February 6, 2009

Per diems: Vos claims least; Gunderson most

Wispolitics.com has done the heavy lifting: The state's legislators claimed $831,050 in per diem payments in 2008.

The Milwaukee Journal Sentinel took the next step, tallying the fact that 19 of the state's 132 legislators claimed daily expense stipends of more than $10,000, with two -- one from Wisconsin Rapids and the other from Black River Falls -- each collecting $13,464.

But they've left it to little ol' us to tell you how much Racine County lawmakers claimed for their trek to Madison on legislative business. Here are the numbers:
  • Rep. Scott Gunderson, R-83, Waterford: 118 days = $10,384.
  • Rep. Bob Turner, D-61, Racine: 110 days = $9,680.
  • Rep. Cory Mason, D-62, Racine: 108 days = $9,504.
  • Sen. John Lehman, D-21, Racine: 83 days = $7,304.
  • Rep. Robin Vos, R-63, Caledonia: 76 days = $6,688.
Now, before you go "Whoa, that's a lot of money just for driving to Madison," consider this: the Federal mileage reimbursement rate is 58.5 cents per mile, meaning the IRS says driving the 200-mile round trip from Racine to Madison actually costs about $117. Of course, the feds aren't thinking about car pools -- or whether our lawmakers are having a Big Mac or vending machine peanut butter crackers for lunch, or a real meal and the occasional overnight stay at Motel 6 the Monoma Terrace Hilton. In any case, each of our lawmakers received the full $88 per day the state allows, as well as their $47,000 per year salary (which goes up to $49,000 this year.)

The full list of Assembly payments is here; Senate payments are here.


  1. The interesting twist about this is that, on first blush, one might think it is good to claim less than more. However, because per diem is tied to how many days a legislator is in Madison on legislative business, claiming more per diem means that legislator is, apparently, working more. Perhaps those lower on the list should be asked why they don't work harder.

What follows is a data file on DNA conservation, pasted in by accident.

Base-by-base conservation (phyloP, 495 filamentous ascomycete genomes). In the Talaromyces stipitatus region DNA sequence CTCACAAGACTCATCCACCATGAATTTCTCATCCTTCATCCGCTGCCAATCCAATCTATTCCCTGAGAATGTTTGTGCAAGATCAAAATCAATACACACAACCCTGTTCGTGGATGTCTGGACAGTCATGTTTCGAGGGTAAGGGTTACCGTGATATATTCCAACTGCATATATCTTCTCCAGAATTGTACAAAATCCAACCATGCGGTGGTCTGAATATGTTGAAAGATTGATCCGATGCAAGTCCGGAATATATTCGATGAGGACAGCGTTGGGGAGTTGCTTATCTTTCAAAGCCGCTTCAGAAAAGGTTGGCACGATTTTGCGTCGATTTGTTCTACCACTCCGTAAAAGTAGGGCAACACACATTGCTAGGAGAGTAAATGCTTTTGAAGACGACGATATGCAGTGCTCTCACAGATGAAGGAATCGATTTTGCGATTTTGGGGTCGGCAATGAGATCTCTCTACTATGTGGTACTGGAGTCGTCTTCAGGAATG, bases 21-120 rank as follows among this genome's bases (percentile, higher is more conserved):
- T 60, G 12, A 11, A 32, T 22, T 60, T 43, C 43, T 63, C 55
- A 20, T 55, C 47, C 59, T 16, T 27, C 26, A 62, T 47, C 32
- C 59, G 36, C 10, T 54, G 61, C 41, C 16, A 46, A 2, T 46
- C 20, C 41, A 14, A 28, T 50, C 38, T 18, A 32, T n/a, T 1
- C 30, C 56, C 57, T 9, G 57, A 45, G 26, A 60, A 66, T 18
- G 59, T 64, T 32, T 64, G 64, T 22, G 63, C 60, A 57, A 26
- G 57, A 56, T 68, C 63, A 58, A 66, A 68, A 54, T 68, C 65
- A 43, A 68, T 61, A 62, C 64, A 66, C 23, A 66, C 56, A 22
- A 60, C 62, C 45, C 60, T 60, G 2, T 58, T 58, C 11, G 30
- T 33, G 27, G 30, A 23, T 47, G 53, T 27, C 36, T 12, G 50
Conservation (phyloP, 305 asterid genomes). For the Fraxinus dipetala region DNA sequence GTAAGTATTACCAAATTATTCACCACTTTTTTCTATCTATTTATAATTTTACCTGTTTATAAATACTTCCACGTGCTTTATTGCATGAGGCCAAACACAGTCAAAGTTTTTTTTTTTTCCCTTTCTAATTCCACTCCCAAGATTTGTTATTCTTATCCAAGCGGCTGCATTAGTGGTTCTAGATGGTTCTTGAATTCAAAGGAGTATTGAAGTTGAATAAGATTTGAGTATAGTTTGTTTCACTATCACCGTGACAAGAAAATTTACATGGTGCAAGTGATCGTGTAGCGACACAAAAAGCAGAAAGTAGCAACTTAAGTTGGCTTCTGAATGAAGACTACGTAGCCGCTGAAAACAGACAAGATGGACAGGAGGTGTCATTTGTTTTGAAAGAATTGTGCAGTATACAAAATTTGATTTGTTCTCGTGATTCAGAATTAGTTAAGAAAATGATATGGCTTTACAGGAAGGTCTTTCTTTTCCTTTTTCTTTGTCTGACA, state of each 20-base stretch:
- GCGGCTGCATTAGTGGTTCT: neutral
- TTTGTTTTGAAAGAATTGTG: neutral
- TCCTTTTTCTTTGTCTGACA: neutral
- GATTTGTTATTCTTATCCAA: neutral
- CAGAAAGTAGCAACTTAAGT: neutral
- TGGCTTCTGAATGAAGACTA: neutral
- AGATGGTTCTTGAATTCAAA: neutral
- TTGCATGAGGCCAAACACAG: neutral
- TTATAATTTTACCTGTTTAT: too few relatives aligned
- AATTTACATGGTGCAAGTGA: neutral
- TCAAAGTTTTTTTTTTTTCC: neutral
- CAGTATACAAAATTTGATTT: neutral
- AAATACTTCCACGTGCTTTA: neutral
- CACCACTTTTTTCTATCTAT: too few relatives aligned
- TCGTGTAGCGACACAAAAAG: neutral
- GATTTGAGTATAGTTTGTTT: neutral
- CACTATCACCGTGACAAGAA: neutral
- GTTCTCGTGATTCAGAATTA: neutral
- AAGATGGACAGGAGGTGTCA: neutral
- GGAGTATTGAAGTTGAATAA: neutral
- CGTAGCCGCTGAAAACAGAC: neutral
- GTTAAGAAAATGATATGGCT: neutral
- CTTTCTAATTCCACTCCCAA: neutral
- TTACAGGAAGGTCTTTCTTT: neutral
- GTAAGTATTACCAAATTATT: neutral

2. That logic would work if 2008 was not an election year. They should be home talking to their constituents when the legislature isn't in session, not in Madison getting paid to sit around and look at the walls.

  3. Your constituents can contact you via phone, email, fax....in person. You really need to be in the City that can get you the money...working,,,interfacing, connecting with others who can help you accomplish just what your constituents send you to Madison to do. Maybe some of our reps have too much other, personal business to attend to....business that causes their precious time to be spread too thin?? HHHMMM??

  4. They also get reimbursed for mileage.

  5. Something to remember - the State Legislator positions are part-time jobs. They're only in Madison (usually) 2 days a week and there is little if any business at all during the entire summer.

    I'd rather see my legislator in the district finding out what the people want, than hanging out in Madison on days when he doesn't need to vote finding out what the other politicians want.